Rapid Eye Movement Sleep Behavior Disorder is characterized by repeatedly waking up after REM sleep, which may include vocalizations or complex motor behaviors. The “complex motor behaviors” are in reaction to events occurring in one’s dream state, and are often called “dream enacting behaviors.” For instance, a person might move one’s arms in a fighting manner, because of fighting that is occurring within one’s dream. Other behaviors might include running, punching, thrusting, hitting, kicking, or falling out of bed due to physical movements.
This is a rare disorder and occurs in less than 0.5 percent of the population.
Specific Symptoms of Rapid Eye Movement Sleep Behavior Disorder
1. Repeated episodes of arousal during sleep, associated with vocalization and/or complex motor behaviors.
2. These behaviors arise during rapid eye movement (REM) sleep and therefore usually occur more than 90 minutes after sleep onset. They are more frequent during the later portions of the sleep period. While they may occur during daytime naps, it is uncommon.
3. Upon awakening from these episodes, the individual is completely awake, alert and not confused or disoriented.
4. Either of the following:
- REM sleep without atonia on polysomnographic recording.
- A history suggestive of REM sleep behavior disorder and an established synucleinopathy diagnosis (e.g., Parkinson’s disease, multiple system atrophy).
5. The behaviors cause clinically significant distress or impairment in social, occupational or other important areas of functioning (which may include injury to self or the bed partner).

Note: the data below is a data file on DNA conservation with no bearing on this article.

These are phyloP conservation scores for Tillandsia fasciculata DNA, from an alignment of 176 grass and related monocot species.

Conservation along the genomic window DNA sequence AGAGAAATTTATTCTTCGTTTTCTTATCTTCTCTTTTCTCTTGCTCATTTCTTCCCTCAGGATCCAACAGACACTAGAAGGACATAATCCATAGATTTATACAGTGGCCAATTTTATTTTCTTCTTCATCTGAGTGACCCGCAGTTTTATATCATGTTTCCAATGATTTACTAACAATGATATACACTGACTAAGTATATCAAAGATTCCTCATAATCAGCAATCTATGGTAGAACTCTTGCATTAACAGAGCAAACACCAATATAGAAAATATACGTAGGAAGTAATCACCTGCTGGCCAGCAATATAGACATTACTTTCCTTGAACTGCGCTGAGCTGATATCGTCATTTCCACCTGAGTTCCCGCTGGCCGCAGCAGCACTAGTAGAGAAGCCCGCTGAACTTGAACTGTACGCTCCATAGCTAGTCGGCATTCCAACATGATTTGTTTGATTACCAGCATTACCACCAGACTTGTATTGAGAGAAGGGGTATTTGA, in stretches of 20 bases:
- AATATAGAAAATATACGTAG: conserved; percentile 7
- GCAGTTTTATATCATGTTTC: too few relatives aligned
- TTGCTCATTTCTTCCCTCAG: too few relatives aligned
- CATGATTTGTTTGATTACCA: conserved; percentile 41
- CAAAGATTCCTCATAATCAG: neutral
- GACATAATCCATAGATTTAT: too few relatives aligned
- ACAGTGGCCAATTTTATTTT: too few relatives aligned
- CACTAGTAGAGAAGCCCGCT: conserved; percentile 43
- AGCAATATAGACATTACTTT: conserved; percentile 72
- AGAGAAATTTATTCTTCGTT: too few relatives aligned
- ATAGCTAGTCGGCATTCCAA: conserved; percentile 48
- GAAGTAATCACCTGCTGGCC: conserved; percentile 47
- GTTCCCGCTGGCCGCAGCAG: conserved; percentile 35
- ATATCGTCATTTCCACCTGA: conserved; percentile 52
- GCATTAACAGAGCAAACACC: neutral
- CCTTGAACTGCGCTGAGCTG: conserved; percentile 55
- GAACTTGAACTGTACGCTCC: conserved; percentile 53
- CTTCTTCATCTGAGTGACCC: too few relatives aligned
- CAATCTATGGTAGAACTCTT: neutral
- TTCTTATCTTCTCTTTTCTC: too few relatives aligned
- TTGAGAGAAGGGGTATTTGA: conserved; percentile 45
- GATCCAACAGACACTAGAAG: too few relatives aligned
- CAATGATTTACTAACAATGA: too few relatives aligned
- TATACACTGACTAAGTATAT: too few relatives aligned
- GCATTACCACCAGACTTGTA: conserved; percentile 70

6. The disturbance is not attributable to the physiological effects of a substance or another medical condition.
7. Co-existing mental and medical disorders do not explain the episodes.
New to the DSM-5. Code: 327.42 (G47.52)
Grohol, J. (2013). Symptoms of Rapid Eye Movement Sleep Behavior Disorder. Psych Central. Retrieved on March 9, 2014, from http://psychcentral.com/disorders/symptoms-of-rapid-eye-movement-sleep-behavior-disorder/
Symptom criteria summarized from:
American Psychiatric Association. (2013). Diagnostic and statistical manual of mental disorders, fifth edition. Washington, DC: American Psychiatric Association.
American Psychiatric Association. (1994). Diagnostic and statistical manual of mental disorders, fourth edition. Washington, DC: American Psychiatric Association.
Last reviewed: By John M. Grohol, Psy.D. on 7 Nov 2013
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